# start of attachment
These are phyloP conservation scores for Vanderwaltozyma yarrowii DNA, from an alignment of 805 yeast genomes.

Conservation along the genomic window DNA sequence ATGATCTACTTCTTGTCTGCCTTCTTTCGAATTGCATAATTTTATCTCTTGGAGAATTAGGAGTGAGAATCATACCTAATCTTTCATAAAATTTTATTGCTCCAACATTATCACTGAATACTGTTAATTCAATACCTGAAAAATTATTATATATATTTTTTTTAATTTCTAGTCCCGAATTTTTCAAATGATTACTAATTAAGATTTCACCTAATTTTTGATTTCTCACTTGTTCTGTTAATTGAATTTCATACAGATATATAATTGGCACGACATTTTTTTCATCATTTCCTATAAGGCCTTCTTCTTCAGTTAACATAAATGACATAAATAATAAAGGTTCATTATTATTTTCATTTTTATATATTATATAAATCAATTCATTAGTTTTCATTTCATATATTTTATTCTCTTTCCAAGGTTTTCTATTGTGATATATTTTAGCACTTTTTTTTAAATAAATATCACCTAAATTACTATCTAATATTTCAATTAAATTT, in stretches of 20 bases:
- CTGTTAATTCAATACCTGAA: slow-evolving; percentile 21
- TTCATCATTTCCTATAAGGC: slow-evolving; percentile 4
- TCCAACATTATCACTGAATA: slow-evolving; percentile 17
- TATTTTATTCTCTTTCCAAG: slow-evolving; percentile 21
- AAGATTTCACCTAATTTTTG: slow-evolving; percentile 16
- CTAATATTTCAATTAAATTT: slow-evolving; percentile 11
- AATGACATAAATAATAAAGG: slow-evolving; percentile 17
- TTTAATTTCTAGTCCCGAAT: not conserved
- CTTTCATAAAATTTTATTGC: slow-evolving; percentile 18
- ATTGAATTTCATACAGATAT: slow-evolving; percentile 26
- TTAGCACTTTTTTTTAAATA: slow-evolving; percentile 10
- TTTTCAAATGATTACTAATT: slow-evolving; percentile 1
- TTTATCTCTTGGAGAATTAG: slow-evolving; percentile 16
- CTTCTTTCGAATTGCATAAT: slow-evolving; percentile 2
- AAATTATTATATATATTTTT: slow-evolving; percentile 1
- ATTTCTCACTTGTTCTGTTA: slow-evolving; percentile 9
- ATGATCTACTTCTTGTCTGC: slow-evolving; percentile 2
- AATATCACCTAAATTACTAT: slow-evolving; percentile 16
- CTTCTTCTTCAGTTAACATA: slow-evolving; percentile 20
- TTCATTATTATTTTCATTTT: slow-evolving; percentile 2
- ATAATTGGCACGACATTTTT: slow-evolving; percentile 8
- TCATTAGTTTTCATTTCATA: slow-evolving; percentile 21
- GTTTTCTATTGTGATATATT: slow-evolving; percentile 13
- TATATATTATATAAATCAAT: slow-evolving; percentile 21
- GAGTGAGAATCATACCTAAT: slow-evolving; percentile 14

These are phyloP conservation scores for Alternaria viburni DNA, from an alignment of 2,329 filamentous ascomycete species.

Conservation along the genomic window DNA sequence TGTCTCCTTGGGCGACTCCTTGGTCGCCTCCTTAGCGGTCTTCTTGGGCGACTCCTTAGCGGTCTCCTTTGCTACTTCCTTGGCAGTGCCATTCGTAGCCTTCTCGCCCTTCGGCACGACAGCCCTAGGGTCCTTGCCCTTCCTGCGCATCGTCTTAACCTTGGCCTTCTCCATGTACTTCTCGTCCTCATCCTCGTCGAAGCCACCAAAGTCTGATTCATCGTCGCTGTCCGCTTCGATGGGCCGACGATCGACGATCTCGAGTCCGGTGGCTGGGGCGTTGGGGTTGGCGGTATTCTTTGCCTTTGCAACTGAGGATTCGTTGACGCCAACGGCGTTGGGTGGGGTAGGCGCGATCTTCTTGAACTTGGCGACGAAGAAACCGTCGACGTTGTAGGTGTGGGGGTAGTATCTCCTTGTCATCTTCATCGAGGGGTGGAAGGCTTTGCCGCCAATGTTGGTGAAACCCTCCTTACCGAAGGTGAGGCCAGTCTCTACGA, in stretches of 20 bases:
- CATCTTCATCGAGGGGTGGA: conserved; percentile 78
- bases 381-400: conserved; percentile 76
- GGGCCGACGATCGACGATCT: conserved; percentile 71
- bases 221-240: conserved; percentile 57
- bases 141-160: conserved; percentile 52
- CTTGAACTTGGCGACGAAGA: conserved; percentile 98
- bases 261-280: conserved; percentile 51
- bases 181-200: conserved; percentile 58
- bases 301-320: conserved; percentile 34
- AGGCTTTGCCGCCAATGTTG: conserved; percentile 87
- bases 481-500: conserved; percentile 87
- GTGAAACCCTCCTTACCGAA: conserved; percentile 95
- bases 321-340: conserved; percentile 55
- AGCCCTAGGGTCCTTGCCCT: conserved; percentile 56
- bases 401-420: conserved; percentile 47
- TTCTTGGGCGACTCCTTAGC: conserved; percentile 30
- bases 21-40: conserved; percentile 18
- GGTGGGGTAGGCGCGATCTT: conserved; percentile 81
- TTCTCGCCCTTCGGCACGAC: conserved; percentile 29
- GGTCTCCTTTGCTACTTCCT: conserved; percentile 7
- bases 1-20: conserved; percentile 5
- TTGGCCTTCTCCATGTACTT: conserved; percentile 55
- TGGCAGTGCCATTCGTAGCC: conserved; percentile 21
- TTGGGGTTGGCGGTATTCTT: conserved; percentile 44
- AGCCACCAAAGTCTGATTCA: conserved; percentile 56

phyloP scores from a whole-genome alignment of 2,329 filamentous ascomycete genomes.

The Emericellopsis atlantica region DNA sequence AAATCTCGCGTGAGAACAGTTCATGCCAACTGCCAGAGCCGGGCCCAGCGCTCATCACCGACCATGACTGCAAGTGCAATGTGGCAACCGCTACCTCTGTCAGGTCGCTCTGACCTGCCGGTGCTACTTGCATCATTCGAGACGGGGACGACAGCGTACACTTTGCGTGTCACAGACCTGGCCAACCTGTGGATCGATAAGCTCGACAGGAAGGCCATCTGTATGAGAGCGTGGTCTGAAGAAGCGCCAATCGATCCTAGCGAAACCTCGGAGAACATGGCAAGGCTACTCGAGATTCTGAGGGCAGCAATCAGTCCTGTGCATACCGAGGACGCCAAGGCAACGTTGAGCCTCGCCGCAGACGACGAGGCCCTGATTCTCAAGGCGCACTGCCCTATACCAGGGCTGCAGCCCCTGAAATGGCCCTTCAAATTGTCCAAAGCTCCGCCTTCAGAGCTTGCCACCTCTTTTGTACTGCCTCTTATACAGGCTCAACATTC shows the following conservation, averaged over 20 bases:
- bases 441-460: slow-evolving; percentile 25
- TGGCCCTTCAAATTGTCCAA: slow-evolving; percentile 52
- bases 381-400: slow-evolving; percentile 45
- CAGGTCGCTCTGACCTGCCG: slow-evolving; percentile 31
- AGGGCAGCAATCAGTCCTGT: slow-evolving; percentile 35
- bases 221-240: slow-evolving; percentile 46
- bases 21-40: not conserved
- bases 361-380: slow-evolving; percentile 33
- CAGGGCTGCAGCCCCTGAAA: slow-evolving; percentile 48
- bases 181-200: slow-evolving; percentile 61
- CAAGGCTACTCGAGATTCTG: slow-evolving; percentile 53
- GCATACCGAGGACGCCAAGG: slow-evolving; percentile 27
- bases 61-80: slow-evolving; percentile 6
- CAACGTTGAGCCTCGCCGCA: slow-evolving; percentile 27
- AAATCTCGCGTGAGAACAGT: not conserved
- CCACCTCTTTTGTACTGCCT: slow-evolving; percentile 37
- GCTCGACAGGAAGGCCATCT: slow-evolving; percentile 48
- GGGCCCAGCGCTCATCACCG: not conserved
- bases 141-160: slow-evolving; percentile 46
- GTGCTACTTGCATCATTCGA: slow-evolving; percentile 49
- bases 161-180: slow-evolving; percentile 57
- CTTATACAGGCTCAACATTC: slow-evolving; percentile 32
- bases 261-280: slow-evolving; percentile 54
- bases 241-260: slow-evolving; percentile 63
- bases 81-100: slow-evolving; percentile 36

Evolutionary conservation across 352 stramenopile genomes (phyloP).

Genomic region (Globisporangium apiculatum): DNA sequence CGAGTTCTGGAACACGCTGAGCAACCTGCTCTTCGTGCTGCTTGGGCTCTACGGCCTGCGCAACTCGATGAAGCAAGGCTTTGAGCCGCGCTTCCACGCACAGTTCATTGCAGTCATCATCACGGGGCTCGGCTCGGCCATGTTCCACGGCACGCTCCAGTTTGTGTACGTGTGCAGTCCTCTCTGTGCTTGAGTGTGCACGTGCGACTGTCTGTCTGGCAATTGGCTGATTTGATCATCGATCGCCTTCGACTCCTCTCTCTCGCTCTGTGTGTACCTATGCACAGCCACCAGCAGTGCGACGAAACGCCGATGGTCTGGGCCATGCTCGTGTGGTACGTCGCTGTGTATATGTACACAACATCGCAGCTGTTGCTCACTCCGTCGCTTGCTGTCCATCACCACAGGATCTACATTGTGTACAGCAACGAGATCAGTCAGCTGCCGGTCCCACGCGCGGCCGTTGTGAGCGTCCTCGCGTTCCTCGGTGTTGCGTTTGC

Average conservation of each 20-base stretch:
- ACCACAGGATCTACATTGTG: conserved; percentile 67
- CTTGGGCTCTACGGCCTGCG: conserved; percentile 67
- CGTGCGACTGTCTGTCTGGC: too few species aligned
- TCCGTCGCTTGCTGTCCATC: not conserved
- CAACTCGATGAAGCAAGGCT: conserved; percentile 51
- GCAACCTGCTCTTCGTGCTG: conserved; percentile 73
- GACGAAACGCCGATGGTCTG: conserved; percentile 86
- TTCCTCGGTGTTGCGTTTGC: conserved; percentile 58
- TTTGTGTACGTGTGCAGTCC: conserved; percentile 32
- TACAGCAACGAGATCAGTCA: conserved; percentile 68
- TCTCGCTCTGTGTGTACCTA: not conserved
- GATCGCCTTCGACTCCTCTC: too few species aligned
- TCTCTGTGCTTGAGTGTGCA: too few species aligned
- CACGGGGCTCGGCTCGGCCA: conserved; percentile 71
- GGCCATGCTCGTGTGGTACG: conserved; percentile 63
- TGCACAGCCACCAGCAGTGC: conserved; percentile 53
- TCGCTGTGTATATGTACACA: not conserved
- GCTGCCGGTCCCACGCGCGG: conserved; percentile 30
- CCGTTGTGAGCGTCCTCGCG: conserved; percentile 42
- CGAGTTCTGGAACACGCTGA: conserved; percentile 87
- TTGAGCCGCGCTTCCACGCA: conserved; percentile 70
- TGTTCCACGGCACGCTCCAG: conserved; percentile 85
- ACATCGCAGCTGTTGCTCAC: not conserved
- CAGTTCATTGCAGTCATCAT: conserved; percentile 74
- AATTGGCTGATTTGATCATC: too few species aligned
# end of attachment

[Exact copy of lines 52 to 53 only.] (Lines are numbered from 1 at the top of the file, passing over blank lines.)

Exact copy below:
- TGGCAGTGCCATTCGTAGCC: conserved; percentile 21
- TTGGGGTTGGCGGTATTCTT: conserved; percentile 44